Broadcast Satellite (DBS) is a satellite-delivered program service
meant for home reception. DBS programming is, in most respects,
the same as that available to cable television subscribers. DBS
subscribers, however, do not access their programs from terrestrial
cable systems but rather directly from high powered telecommunications
satellites stationed in geosynchronous orbit some 22,000 miles above
the earth. Like cable systems, DBS program suppliers package a variety
of program services or channels and market them to prospective DBS
subscribers for a monthly fee.
DBS business may be distinguished from the older Television Receive
Only (TVRO) business in three important respects: technology, programming
and cost. TVRO households (of which there are approximately four
million in the United States) must purchase and install a satellite
dish measuring between seven to ten feet in diameter and costing
approximately $1,800. TVRO households receive about 75 channels
of unscrambled programming but may also subscribe to a package of
scrambled ("encrypted") program services for a monthly fee. TVRO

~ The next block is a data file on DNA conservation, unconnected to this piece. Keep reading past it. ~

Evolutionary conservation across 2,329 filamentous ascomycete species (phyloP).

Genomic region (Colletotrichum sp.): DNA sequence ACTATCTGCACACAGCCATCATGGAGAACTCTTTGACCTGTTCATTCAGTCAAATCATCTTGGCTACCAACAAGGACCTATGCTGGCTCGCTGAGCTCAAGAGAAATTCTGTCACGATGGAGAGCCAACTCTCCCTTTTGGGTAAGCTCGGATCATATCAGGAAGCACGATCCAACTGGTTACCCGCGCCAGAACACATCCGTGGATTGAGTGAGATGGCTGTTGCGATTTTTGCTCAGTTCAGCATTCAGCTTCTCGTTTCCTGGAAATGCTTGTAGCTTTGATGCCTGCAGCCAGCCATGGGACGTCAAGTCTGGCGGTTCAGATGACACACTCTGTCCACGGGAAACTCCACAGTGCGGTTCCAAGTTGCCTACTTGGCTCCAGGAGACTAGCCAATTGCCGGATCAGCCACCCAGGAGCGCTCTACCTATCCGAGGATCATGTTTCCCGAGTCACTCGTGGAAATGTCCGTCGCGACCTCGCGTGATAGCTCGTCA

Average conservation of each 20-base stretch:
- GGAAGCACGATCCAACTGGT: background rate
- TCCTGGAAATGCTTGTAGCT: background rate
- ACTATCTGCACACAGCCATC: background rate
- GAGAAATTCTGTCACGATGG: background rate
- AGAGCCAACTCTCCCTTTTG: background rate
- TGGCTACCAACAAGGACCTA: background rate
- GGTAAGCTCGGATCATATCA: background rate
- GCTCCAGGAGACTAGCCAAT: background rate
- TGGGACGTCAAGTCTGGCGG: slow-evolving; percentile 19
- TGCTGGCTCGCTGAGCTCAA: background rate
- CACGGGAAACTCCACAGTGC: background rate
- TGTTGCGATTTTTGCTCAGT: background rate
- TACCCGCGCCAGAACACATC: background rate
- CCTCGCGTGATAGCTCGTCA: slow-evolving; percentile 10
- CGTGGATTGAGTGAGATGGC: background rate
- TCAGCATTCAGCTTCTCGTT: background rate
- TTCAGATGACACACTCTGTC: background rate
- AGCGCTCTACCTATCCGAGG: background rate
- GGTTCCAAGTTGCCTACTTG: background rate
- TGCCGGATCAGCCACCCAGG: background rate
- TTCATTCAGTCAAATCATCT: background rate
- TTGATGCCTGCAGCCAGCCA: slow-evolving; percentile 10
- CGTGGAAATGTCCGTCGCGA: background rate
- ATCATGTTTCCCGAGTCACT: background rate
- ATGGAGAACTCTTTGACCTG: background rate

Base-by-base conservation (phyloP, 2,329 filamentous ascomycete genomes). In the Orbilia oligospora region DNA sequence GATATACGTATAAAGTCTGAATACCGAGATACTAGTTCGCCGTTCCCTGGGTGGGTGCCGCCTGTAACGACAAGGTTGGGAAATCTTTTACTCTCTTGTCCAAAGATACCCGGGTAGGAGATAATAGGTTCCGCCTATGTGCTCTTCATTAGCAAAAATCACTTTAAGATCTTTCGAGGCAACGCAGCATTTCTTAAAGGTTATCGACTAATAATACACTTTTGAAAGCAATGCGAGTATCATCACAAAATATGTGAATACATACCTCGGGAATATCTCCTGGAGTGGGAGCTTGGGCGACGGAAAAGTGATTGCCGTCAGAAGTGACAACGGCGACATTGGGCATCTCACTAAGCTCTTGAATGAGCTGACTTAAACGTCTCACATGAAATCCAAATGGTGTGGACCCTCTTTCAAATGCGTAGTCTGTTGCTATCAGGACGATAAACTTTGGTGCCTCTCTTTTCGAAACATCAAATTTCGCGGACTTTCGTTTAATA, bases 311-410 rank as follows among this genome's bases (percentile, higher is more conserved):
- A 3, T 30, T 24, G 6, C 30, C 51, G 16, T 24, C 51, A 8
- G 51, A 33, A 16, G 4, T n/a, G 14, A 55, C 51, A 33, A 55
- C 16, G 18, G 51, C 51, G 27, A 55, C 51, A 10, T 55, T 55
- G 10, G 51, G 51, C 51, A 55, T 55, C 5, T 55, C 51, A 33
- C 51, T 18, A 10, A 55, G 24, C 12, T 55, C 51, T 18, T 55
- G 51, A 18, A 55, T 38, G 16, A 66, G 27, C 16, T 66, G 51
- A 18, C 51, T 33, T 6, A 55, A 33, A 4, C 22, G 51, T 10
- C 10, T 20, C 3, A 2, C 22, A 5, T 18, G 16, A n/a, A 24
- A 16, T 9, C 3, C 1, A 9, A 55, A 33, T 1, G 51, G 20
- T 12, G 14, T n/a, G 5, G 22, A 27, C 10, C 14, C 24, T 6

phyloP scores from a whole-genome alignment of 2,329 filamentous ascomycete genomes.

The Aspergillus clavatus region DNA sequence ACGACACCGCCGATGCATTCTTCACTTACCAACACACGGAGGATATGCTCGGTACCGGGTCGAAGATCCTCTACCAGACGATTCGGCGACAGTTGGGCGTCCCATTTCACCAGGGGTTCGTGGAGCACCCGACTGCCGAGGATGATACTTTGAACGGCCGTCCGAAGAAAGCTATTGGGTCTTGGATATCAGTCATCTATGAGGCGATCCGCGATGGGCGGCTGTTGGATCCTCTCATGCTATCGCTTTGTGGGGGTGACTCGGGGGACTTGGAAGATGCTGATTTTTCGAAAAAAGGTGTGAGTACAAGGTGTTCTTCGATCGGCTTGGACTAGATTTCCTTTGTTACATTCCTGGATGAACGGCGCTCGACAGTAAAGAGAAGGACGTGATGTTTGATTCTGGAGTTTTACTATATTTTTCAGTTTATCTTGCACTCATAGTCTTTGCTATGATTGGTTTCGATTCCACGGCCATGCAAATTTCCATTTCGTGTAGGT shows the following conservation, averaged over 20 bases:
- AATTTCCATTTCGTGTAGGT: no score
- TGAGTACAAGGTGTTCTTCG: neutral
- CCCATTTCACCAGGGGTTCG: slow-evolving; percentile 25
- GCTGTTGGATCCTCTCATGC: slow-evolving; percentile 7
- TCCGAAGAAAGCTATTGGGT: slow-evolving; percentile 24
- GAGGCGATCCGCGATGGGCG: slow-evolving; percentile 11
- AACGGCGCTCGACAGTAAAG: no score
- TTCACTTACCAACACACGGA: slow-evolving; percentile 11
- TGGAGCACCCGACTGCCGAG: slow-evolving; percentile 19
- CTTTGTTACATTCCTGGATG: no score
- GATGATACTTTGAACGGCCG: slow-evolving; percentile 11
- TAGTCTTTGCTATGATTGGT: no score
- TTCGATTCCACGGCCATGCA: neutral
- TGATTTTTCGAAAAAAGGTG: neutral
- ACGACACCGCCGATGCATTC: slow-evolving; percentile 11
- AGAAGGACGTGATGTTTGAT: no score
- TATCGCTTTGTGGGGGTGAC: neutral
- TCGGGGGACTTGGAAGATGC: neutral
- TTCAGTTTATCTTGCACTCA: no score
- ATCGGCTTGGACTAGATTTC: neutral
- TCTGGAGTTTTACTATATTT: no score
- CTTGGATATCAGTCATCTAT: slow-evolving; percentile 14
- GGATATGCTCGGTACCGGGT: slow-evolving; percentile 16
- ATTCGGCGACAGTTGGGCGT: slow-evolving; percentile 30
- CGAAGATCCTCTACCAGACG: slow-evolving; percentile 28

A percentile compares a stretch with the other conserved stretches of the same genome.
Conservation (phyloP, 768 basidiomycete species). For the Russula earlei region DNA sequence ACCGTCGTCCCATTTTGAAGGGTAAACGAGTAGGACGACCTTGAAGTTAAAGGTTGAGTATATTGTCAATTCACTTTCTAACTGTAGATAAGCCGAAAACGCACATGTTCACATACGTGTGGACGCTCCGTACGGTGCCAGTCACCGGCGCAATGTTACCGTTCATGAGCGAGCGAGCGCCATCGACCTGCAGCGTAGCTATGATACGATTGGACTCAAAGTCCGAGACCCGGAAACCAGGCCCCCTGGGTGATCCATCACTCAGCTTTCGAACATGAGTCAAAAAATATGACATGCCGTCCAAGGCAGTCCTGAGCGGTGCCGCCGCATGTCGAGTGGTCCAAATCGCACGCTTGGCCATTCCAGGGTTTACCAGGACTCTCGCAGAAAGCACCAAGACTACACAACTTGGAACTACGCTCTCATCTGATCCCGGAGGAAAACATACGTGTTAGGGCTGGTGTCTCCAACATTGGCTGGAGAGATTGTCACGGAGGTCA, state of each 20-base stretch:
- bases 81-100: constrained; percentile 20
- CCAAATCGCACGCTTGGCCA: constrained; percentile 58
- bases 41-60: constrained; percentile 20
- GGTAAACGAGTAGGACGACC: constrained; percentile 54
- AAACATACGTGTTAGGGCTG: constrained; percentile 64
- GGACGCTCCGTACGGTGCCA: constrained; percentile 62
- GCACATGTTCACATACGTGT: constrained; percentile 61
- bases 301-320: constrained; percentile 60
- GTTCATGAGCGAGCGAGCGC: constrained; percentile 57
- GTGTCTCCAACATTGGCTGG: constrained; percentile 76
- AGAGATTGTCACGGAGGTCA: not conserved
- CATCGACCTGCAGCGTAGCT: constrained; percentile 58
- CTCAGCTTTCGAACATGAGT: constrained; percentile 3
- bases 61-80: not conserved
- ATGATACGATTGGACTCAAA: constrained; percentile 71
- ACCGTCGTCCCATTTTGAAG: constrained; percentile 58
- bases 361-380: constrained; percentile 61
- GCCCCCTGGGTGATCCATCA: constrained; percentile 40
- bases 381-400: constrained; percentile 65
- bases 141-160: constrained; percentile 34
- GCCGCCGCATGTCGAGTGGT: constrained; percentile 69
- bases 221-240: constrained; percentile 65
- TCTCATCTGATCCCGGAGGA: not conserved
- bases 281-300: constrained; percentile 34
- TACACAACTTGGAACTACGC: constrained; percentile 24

programming is delivered via the three to six gigahertz (GHz) frequency
range, known as the C-band, at a power of ten watts or less.
dishes, on the other hand, measure 18 inches or less in diameter
and cost approximately $700. DBS and TVRO program packages are similar,
although DBS subscribers cannot receive the numerous unscrambled
programming channels available to TVRO dish owners. DBS transmissions
are delivered at the 11-to-15 GHz frequency range, known as the
Ku-band, at a power that may exceed 120 watts. The higher power
of the Ku-band allows a more directed satellite-to-receiver signal
and, thus, requires a much smaller receiver dish than is required
for C-band reception.
The origins of DBS date to 1975 when Home Box Office (HBO) first
utilized a satellite to deliver its program service to local cable
television systems. Numerous individuals, especially those living
in rural areas beyond the reach of cable television, erected TVRO
dishes on their property and accessed whatever programming they
wanted as it flowed from satellites. Program suppliers soon objected
to free receipt of their product by TVRO owners. As a result, HBO
and similar services began scrambling their signals in 1985. TVRO
owners thereafter were required to pay a subscription fee to receive
first effort to create a true DBS service in the United States occurred
in 1980 when the Satellite Television Corporation (STV) proposed
such a service to the Federal Communications Commission (FCC). The
FCC approved STC's proposal and invited other companies to propose
DBS services. Of the 13 companies that responded to the FCC, proposals
from eight of them--including such electronics industry giants as
Western Union and RCA--eventually were approved. By the early 1990s,
however, the high start-up cost of establishing a DBS service (estimated
at more than a billion dollars) had forced many of the original
DBS applicants either to delay or to abandon their projects altogether.